Eleven years in the making...

Discussion in 'Scratchin' & Bashin'' started by shaygetz, Oct 22, 2004.

  1. shaygetz

    shaygetz Active Member

    I know that's a long time but pantographs are expensive and a bear to scratchbuild. Finally found a lady on Ebay selling them new at $15 a pair, a price I couldn't pass on. So, here's the B&MC's most recent addition to the trainshed and it's first shopbuilt lokey, a 600 h.p. juicejack affectionately refered to as "Sweetums". Some folks may recognize this from one of my first posts a long time back, asking if she should be "Diesel or 'lectric"? Well, 'lectric won :thumb:

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  2. shaygetz

    shaygetz Active Member

    It was built from my old standby, styrene signage from a retail store I used to work at. In fact, it was the project that showed me how workable the material was, being built in the three thicknesses that it is available in. The body is layered to add window depth and the rivets were made by poking the plastic with the point of a very sharp #11 Xacto blade. It's all held together with Testor's Liquid Plastic Cement. The radiator vents were made with MDC's old-timer freight car roof walk material with other details from Cal-scale and bent wire and ladder stock.

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  3. Iron Goat

    Iron Goat Member

    "SWEET"um's is right. Bob, that is one awesome little locomotive you've got there.

  4. shaygetz

    shaygetz Active Member

    A side view shows the rivet detail...

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  5. shaygetz

    shaygetz Active Member

    Thanks, Bob. The pilot details... I love how the hanging chain makes it look "lived in". The body is a friction fit, hence the gap, normally not seen. The lokey is built on an old Walther's doodlebug frame and drive train that's been shortened almost by half. It uses the original spring belt transmission with a Sagami can motor upgrade. An SPDT switch provides the ability to pickup from the overhead (was there any doubt, Chris ;) ?) or two rail into a Lenz decoder. The poling pockets are done with thinly sliced plastic tubing. By carefully applying epoxy to the inside, it forms a concaved surface and filet that looks like cast iron when painted. The only thing is...I can't paint it :rolleyes: Seems the beloved Miss M has grown to like the "work in progress" look of unfinished styrene and brass. Truth be told, I've grown to like it that way too :oops: .

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  6. Fred_M

    Fred_M Guest

    Nice critter Bob. :thumb: Fred
  7. shaygetz

    shaygetz Active Member

    From the roof...

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  8. shaygetz

    shaygetz Active Member

    Thanks, Fred. This view of the roof shows the curve and upper detail. The doors are scrap MDC Overton coach doors. As with most boxcab juicejacks, both ends are identical.

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  9. Matthyro

    Matthyro Will always be re-membered

    Very nice Bob. I am sure that Chris(interurban) will really like it when he gets to see it.
  10. Chessie6459

    Chessie6459 Gauge Oldtimer

    Very nice Bob. One of the nicest pieces of equipment i have seen so far. Once again Very Nice :thumb: :thumb: :thumb: :wave: :wave: :wave:
  11. Ray Marinaccio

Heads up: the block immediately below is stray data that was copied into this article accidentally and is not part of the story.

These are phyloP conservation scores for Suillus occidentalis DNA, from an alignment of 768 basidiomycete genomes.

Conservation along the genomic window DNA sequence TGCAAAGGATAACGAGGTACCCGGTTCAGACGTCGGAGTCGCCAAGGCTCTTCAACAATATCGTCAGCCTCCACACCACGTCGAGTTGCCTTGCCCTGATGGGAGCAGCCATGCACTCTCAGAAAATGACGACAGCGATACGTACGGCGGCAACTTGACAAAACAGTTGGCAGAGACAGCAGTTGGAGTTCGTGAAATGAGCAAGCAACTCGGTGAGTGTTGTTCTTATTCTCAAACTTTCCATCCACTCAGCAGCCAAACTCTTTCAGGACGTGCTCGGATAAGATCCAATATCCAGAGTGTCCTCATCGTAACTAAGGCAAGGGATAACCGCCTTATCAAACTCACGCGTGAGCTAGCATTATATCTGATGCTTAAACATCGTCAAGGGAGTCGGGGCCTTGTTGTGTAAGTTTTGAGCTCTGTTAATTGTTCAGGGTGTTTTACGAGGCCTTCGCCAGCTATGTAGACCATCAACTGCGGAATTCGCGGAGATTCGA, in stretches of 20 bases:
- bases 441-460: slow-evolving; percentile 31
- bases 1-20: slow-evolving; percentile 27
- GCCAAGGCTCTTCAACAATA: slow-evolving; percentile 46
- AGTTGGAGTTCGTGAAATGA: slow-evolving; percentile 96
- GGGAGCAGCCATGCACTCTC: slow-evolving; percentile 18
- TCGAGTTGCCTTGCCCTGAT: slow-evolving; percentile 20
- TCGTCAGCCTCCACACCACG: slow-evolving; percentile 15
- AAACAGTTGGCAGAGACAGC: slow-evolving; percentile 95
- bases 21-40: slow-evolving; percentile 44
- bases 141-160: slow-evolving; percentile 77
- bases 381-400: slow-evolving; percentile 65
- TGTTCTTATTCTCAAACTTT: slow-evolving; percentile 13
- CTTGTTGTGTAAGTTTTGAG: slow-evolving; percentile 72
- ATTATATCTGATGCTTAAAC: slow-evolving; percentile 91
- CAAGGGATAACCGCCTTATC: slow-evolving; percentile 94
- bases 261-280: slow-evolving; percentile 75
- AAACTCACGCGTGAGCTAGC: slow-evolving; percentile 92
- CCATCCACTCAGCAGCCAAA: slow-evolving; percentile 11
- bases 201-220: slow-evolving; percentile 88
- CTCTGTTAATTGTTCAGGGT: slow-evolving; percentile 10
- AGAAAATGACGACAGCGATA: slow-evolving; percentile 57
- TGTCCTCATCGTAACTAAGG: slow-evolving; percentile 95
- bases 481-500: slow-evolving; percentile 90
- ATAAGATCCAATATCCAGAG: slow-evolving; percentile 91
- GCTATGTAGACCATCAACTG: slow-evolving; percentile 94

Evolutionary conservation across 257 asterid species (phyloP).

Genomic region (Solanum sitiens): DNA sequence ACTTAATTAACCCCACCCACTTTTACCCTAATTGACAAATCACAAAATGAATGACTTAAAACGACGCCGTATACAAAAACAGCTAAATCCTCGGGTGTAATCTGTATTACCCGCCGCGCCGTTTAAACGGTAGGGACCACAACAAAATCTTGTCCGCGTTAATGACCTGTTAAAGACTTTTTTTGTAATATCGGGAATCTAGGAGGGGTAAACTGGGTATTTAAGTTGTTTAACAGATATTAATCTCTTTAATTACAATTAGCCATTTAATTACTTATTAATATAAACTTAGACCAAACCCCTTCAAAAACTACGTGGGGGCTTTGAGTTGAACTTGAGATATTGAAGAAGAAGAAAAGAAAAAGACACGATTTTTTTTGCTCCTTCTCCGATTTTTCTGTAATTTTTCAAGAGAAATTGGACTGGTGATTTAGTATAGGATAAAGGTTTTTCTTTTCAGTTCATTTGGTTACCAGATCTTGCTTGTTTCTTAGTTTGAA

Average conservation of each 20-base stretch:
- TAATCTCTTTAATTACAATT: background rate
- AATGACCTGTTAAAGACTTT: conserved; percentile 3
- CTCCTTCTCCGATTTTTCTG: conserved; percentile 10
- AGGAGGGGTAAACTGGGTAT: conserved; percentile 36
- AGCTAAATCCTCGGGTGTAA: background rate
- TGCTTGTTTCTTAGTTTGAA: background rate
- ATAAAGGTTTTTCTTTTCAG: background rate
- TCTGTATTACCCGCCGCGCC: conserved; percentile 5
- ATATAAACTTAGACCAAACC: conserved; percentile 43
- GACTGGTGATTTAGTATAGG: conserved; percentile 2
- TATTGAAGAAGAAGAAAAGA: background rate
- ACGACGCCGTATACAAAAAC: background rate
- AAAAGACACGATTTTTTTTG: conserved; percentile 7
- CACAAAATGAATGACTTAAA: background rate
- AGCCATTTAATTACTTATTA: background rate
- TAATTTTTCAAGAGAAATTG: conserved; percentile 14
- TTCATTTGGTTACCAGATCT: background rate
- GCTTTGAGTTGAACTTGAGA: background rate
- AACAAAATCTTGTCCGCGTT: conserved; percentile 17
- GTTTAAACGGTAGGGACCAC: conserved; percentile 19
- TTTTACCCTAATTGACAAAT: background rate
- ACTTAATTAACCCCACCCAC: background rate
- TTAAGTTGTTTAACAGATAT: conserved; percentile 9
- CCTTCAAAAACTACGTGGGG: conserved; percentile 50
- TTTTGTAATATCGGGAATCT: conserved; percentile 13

Ray Marinaccio Active Member

    Looking good. :thumb:
  12. jetrock

    jetrock Member

    Kind of reminds me of SN 1010/410:

    Nice work--I particularly like the idea for poling pockets and plan on borrowing the idea for a couple of my "works in progress"!
  13. Absolutely gorgeous! For any doubters or nay-sayers, let this loco be our herald...TRACTION ACTION SATISFACTION IS BACK!!! BTW, what trucks are those? I'm looking for heavy traction trucks for an MU pair that I want to build.

    Russ :wave: :thumb:
  14. Gary Pfeil

    Gary Pfeil Active Member

    That is just too cool Shaygetz. Great work!
  15. Tyson Rayles

    Tyson Rayles Active Member

    Excellent work! A beautiful little loco Bob!
  16. spitfire

    spitfire Active Member

    Fantastic piece of work Shaygetz! Really nice detail work and you are so right about the chain. Long live traction!!!!!!

  17. philip

    philip Guest

    very nice Shaygetz! :thumb: :thumb:
  18. Woodie

    Woodie Active Member

    That is one handsome piece of work Shaygetz. Well done. **standing ovation and applause** :thumb:
  19. shaygetz

    shaygetz Active Member

    Thanks, Val.

    Thanks, Guys, I do appreciate the comments.

    Thanks for that pic, Jet. One thing I've almost always known in my modeling was that there is a prototype for most anything you can dream up in the shop. The windows with the sides being lower than the ends bothered me 'til I found that many prototypes had that arrangement. Ditto for the ladders in front of the engineer's window.

    Russ, the drive train is the complete running gear from the Walther's Doodlebug. It sports the classic spring belt drive that was state of the art in the 60s. I just love old school drives. The only modification was the Sagami can motor, I had it in the scrap box and it was a drop-in fit.

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  20. interurban

    interurban Active Member

    I don`t know how I missed this beut!!!!

    But I did :oops:
    That is a very fine piece of workmanship Shaygetz one of the best scratch built traction models I have seen in a long while.

    The pan sure reaches for the wires I love that, Detail is GREAT.
    Well done :thumb: :thumb:

    Got the lights working yet???? :)

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